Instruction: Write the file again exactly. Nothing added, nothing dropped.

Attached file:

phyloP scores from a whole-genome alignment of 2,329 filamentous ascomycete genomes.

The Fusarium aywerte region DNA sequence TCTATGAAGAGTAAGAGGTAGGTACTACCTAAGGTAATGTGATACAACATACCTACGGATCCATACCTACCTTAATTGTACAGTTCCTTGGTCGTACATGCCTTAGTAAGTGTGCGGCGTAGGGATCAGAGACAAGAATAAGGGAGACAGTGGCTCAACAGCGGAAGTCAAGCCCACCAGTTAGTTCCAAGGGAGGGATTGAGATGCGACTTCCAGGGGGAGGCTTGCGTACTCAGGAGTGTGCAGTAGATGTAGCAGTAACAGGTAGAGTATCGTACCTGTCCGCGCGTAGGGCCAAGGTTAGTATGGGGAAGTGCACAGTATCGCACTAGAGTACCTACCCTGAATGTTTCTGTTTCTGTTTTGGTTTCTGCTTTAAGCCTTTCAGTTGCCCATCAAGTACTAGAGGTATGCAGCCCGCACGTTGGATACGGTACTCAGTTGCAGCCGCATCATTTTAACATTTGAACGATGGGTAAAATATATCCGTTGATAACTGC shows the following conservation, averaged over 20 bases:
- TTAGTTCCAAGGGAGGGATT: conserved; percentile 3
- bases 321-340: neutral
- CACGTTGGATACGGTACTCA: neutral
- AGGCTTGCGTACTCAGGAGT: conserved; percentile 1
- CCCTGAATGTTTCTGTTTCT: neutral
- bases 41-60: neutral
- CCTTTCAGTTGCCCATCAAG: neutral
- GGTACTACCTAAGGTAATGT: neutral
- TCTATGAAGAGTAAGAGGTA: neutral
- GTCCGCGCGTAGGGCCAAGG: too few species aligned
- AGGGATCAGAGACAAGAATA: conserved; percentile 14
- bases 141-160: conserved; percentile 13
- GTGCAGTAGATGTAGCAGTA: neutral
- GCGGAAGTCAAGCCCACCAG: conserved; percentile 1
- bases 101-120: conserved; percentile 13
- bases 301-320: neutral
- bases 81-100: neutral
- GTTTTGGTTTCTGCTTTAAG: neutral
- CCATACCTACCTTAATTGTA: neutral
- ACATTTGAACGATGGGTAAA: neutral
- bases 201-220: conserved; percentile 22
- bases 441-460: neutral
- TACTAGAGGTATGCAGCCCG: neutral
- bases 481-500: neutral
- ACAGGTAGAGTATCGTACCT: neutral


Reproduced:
phyloP scores from a whole-genome alignment of 2,329 filamentous ascomycete genomes.

The Fusarium aywerte region DNA sequence TCTATGAAGAGTAAGAGGTAGGTACTACCTAAGGTAATGTGATACAACATACCTACGGATCCATACCTACCTTAATTGTACAGTTCCTTGGTCGTACATGCCTTAGTAAGTGTGCGGCGTAGGGATCAGAGACAAGAATAAGGGAGACAGTGGCTCAACAGCGGAAGTCAAGCCCACCAGTTAGTTCCAAGGGAGGGATTGAGATGCGACTTCCAGGGGGAGGCTTGCGTACTCAGGAGTGTGCAGTAGATGTAGCAGTAACAGGTAGAGTATCGTACCTGTCCGCGCGTAGGGCCAAGGTTAGTATGGGGAAGTGCACAGTATCGCACTAGAGTACCTACCCTGAATGTTTCTGTTTCTGTTTTGGTTTCTGCTTTAAGCCTTTCAGTTGCCCATCAAGTACTAGAGGTATGCAGCCCGCACGTTGGATACGGTACTCAGTTGCAGCCGCATCATTTTAACATTTGAACGATGGGTAAAATATATCCGTTGATAACTGC shows the following conservation, averaged over 20 bases:
- TTAGTTCCAAGGGAGGGATT: conserved; percentile 3
- bases 321-340: neutral
- CACGTTGGATACGGTACTCA: neutral
- AGGCTTGCGTACTCAGGAGT: conserved; percentile 1
- CCCTGAATGTTTCTGTTTCT: neutral
- bases 41-60: neutral
- CCTTTCAGTTGCCCATCAAG: neutral
- GGTACTACCTAAGGTAATGT: neutral
- TCTATGAAGAGTAAGAGGTA: neutral
- GTCCGCGCGTAGGGCCAAGG: too few species aligned
- AGGGATCAGAGACAAGAATA: conserved; percentile 14
- bases 141-160: conserved; percentile 13
- GTGCAGTAGATGTAGCAGTA: neutral
- GCGGAAGTCAAGCCCACCAG: conserved; percentile 1
- bases 101-120: conserved; percentile 13
- bases 301-320: neutral
- bases 81-100: neutral
- GTTTTGGTTTCTGCTTTAAG: neutral
- CCATACCTACCTTAATTGTA: neutral
- ACATTTGAACGATGGGTAAA: neutral
- bases 201-220: conserved; percentile 22
- bases 441-460: neutral
- TACTAGAGGTATGCAGCCCG: neutral
- bases 481-500: neutral
- ACAGGTAGAGTATCGTACCT: neutral